Movies & More reviewer John Gillispie shares his thoughts on “I Still Believe,” which is rated PG and available on DVD.

A young man named Jeremy Camp (KJ Apa of TV’s “Riverdale”) leaves his family home in Indiana in 1999 to begin college in California.

As he prepares to board the bus for California, Jeremy’s parents (played by Gary Sinise and Shania Twain) present him with a new guitar. Once in California, it doesn’t take long for Jeremy to introduce himself to Christian musician Jean-Luc (portrayed by Nathan Dean). It is while helping tune guitars during one of Jean-Luc’s concerts that Jeremy notices Melissa (played by Britt Robertson) in the audience.

After the concert, Jeremy introduces himself to Melissa. He and Melissa continue to run into each other on campus, and Jeremy makes it clear that he is interested in dating Melissa, who invites him to a get-together at the beach where Jean-Luc is also present.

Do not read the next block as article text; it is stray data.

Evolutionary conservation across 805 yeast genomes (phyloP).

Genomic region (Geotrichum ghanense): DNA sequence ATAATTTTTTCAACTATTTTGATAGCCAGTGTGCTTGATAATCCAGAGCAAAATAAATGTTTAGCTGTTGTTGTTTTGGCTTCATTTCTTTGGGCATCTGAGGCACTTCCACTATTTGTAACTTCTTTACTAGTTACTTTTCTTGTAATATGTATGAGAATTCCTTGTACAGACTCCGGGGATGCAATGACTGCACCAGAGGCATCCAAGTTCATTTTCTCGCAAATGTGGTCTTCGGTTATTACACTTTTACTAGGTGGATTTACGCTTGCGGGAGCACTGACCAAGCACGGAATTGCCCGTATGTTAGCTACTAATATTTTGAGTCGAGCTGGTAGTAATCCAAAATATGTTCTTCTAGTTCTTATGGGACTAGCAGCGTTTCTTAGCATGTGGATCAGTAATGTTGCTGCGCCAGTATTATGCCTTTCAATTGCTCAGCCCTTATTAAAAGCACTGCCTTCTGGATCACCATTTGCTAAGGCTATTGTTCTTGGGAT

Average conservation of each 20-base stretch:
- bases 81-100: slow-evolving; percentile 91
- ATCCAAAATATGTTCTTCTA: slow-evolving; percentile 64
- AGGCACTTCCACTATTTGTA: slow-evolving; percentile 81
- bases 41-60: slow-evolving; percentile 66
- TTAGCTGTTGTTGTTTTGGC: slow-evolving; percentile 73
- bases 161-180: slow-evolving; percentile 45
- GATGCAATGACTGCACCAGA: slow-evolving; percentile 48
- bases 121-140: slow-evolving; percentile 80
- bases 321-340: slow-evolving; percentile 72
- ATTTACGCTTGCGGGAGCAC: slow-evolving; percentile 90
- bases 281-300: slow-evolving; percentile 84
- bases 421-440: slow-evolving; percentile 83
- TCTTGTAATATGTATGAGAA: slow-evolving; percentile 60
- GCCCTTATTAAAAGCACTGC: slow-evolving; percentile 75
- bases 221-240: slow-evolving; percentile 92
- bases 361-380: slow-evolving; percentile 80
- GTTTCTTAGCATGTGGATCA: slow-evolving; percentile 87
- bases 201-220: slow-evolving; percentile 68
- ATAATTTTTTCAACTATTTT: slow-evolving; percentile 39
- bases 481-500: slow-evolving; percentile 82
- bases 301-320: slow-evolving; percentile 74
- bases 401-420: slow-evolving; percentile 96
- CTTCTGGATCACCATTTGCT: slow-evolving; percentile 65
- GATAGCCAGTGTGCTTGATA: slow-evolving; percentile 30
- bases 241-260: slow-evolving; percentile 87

Melissa explains to Jeremy that she doesn’t want to hurt Jean-Luc’s feelings. However, Melissa and Jeremy start dating in secret, G Jean-Luc, who is trying to help Jeremy launch his musical career, finds out eventually.

During a Christmas break while Jeremy is visiting his parents, he receives a call from Jean-Luc who lets him know that Melissa is hospitalized and very ill. Jeremy returns to California and he commits to a relationship with Melissa and the film then focuses on their love story during a difficult time.

I think the acting in “I Still Believe” is good and the film focuses on the religious beliefs of its characters as they pray for a miracle recovery for Melissa.

As the movie begins, viewers are told the film is “based on a true story,” and “I Still Believe” wraps up with footage of successful musician Jeremy Camp and his family members.

John Gillispie is the public relations director for the Huntington Museum of Art.